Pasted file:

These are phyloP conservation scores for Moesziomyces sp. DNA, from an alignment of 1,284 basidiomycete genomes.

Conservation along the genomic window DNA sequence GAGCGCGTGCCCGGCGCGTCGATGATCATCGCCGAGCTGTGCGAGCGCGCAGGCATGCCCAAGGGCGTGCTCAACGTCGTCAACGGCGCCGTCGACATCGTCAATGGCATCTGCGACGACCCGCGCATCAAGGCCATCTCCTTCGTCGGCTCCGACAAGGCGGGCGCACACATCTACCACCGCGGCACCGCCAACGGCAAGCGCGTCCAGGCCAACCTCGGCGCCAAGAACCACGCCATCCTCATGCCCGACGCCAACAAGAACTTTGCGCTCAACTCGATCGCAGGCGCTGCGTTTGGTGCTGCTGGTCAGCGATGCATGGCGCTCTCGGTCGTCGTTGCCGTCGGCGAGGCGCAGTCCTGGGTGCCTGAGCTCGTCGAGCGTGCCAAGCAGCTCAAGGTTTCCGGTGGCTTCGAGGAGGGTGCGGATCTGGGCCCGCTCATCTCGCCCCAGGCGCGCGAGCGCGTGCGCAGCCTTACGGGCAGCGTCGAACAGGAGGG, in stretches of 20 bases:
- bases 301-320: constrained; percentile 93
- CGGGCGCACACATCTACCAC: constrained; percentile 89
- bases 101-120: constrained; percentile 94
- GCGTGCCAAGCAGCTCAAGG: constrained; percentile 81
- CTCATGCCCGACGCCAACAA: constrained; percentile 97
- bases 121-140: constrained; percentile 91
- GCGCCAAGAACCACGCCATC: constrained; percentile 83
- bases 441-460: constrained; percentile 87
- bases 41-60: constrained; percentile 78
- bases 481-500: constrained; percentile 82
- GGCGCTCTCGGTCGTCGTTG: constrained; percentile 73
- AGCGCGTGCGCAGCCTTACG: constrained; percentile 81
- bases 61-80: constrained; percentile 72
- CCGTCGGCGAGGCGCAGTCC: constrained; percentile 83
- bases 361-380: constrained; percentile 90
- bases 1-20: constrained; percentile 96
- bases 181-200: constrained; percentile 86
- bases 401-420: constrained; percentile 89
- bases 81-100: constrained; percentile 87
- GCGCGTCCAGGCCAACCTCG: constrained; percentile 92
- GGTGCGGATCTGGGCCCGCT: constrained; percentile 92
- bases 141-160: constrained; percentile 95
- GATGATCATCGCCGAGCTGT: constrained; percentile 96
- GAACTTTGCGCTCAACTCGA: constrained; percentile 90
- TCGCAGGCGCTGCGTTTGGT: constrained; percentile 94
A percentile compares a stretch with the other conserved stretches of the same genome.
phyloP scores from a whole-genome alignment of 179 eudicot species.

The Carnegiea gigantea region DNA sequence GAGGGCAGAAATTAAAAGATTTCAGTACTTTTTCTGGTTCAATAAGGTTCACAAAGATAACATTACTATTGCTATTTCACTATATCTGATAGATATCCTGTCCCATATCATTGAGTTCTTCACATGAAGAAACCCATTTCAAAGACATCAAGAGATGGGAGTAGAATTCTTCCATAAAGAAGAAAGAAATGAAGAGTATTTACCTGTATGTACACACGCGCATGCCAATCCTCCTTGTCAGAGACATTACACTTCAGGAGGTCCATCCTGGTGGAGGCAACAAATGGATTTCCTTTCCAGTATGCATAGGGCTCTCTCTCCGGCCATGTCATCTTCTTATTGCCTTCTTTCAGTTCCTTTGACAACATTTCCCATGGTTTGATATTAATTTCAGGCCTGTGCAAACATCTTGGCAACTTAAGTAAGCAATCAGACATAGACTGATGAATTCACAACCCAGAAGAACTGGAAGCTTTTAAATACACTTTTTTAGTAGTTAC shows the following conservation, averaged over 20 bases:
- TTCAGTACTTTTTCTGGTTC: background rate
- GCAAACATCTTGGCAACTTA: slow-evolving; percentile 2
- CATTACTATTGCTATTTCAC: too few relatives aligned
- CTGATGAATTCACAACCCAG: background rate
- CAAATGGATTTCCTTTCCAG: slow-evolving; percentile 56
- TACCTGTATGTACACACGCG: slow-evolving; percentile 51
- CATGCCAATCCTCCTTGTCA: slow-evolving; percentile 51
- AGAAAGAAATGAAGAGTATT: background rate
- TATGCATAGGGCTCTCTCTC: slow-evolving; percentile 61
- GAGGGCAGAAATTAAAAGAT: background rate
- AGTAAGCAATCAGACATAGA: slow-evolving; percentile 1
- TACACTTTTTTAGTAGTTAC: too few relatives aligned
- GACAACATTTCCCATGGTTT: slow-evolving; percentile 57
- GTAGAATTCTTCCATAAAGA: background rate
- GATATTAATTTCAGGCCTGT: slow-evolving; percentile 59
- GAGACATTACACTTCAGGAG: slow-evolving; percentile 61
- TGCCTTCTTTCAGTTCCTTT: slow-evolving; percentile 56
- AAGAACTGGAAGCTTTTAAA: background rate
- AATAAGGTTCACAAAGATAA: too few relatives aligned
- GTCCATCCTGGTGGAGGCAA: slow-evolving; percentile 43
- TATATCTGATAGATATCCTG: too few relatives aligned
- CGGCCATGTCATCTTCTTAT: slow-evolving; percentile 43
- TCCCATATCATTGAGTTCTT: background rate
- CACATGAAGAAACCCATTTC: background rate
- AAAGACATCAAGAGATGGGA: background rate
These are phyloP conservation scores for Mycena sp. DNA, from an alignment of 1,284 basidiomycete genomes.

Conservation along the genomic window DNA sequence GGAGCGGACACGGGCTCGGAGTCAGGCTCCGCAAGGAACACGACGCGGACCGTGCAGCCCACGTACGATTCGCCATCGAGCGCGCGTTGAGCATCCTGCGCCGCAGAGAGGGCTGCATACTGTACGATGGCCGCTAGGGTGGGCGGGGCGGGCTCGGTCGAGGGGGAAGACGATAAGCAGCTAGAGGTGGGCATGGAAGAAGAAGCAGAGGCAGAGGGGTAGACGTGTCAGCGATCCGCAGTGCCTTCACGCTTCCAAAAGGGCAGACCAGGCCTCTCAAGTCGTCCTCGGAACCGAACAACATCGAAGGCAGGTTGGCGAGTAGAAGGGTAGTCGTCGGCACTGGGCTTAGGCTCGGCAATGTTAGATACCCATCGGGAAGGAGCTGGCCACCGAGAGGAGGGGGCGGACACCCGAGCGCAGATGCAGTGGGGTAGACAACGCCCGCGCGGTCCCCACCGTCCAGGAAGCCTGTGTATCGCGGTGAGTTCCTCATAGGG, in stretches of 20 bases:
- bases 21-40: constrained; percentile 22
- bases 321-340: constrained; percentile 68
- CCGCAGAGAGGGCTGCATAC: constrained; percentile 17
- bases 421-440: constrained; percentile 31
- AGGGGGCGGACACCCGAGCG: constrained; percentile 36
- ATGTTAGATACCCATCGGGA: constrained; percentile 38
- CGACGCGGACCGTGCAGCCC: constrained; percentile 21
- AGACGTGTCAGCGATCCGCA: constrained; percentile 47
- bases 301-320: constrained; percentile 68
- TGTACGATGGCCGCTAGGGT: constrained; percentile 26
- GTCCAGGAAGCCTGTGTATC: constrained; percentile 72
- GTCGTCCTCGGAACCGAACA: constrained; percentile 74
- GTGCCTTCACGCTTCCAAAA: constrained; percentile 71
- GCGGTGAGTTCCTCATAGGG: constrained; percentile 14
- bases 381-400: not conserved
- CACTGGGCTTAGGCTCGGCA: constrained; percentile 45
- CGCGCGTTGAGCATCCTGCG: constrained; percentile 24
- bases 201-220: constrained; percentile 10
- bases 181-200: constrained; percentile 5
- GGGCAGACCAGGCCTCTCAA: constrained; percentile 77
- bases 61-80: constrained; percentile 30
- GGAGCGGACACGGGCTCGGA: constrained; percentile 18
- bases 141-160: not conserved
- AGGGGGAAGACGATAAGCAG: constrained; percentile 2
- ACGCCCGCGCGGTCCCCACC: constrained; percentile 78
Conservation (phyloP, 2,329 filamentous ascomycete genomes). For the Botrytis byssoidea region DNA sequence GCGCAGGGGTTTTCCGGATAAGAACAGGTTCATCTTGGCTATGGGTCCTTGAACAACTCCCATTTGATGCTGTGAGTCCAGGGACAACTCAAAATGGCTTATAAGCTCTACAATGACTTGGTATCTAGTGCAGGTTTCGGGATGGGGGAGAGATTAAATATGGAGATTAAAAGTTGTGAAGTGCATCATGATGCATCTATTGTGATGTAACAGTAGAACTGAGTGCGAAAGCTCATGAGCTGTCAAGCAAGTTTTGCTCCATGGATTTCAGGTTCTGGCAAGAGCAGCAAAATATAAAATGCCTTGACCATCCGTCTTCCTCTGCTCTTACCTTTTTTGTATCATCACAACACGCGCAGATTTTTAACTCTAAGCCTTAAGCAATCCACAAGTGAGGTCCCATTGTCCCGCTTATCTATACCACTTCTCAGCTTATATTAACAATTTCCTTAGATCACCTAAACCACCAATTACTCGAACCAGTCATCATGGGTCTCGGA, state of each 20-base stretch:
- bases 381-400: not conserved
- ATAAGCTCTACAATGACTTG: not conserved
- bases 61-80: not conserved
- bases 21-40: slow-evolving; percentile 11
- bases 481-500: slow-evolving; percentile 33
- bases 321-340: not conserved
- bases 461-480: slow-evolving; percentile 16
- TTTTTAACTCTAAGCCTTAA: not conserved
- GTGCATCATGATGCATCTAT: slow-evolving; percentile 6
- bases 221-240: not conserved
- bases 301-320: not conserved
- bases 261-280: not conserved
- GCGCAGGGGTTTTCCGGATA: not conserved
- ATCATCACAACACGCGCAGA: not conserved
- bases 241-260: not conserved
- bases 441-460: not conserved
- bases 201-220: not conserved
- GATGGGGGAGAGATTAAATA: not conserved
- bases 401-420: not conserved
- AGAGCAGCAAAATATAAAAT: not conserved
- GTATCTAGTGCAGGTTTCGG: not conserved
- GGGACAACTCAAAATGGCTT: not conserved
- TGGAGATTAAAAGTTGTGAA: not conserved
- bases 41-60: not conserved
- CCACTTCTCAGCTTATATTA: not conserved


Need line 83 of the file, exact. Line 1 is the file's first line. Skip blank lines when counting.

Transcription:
Conservation (phyloP, 2,329 filamentous ascomycete genomes). For the Botrytis byssoidea region DNA sequence GCGCAGGGGTTTTCCGGATAAGAACAGGTTCATCTTGGCTATGGGTCCTTGAACAACTCCCATTTGATGCTGTGAGTCCAGGGACAACTCAAAATGGCTTATAAGCTCTACAATGACTTGGTATCTAGTGCAGGTTTCGGGATGGGGGAGAGATTAAATATGGAGATTAAAAGTTGTGAAGTGCATCATGATGCATCTATTGTGATGTAACAGTAGAACTGAGTGCGAAAGCTCATGAGCTGTCAAGCAAGTTTTGCTCCATGGATTTCAGGTTCTGGCAAGAGCAGCAAAATATAAAATGCCTTGACCATCCGTCTTCCTCTGCTCTTACCTTTTTTGTATCATCACAACACGCGCAGATTTTTAACTCTAAGCCTTAAGCAATCCACAAGTGAGGTCCCATTGTCCCGCTTATCTATACCACTTCTCAGCTTATATTAACAATTTCCTTAGATCACCTAAACCACCAATTACTCGAACCAGTCATCATGGGTCTCGGA, state of each 20-base stretch: